Beethoven and the Construction of Genius: Musical Politics in Vienna, 1792-1803
In this provocative account Tia DeNora reconceptualizes the notion of genius by placing the life and career of Ludwig van Beethoven in its social context. She explores the changing musical world of late eighteenth-century Vienna and follows the activities of the small circle of aristocratic patrons who paved the way for the composer's success.
DeNora reconstructs the development of Beethoven's reputation as she recreates Vienna's robust musical scene through contemporary accounts, letters, magazines, and myths—a colorful picture of changing times. She explores the ways Beethoven was seen by his contemporaries and the image crafted by his supporters. Comparing Beethoven to contemporary rivals now largely forgotten, DeNora reveals a figure musically innovative and complex, as well as a keen self-promoter who adroitly managed his own celebrity.
DeNora contends that the recognition Beethoven received was as much a social achievement as it was the result of his personal gifts. In contemplating the political and social implications of culture, DeNora casts many aspects of Beethoven's biography in a new and different light, enriching our understanding of his success as a performer and composer.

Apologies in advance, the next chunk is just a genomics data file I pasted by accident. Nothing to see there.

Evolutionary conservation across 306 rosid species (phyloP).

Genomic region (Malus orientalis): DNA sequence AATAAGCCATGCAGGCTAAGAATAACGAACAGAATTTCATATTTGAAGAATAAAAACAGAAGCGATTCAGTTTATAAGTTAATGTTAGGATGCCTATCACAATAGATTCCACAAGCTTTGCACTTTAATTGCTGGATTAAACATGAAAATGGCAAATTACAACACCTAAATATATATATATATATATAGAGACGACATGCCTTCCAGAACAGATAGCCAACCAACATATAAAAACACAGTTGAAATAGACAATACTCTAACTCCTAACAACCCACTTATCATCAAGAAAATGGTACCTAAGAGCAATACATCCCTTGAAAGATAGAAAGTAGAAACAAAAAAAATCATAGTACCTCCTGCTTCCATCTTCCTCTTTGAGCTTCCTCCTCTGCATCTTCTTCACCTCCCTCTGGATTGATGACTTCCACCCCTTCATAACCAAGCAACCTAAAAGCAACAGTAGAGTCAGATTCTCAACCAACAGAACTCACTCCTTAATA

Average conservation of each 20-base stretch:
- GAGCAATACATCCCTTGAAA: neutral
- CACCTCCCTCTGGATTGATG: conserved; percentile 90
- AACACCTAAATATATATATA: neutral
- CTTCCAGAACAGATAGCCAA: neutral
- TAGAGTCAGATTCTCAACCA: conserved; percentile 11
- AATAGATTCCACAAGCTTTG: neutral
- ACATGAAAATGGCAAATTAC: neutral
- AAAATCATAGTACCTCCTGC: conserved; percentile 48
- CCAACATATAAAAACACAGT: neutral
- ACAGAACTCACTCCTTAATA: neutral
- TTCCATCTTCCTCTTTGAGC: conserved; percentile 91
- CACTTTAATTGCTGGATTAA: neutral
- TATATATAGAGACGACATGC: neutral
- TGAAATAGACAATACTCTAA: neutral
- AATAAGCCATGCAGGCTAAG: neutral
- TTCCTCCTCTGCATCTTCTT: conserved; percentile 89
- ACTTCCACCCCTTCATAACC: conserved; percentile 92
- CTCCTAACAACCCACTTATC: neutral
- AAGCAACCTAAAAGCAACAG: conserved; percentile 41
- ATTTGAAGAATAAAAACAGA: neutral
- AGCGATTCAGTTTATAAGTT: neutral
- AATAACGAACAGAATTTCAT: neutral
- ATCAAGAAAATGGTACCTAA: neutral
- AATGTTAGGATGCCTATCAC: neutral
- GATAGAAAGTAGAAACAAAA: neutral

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aesthetic amateur aristocratic aristocratic patrons Artaria artistic audiences Baron van Swieten Beetho Beethoven Beethoven-Wolffl Beethoven's music Beethoven's reputation Beethoven's success Beethoven's talent Bonn Breitkopf and Hartel career century chapter Clementi composer compositions concert locations contemporaries context Count Countess court Czerny duel Dussek early Esterhazy example Ferdinand Ferdinand Ries fortepiano Gelinek genius Gottfried van Swieten hauskapellen Haydn Haydn's hands ibid ideology Industrie Comptoir initial instruments Jan Ladislav Dussek Johann kapelle kapellmeister late eighteenth-century later Leopold Kozeluch Leopoldstadt less Lobkowitz London Member of GAC middle-class Moore Morrow Mozart music patronage musicians Muzio Clementi Neukomm nobility observed Olleson opera perceived performed pianist Piano Sonata pianoforte playing Prince Lichnowsky Prince Lobkowitz Princess private concert host public concert published pupil quartets reception relationship salons scholars Schonfeld serious music social story Streicher style suggest Symphony teacher Thayer and Forbes Theater thoven tion Trios ven's Vienna Violin Wetzlar Wien Wolffl Wranitzsky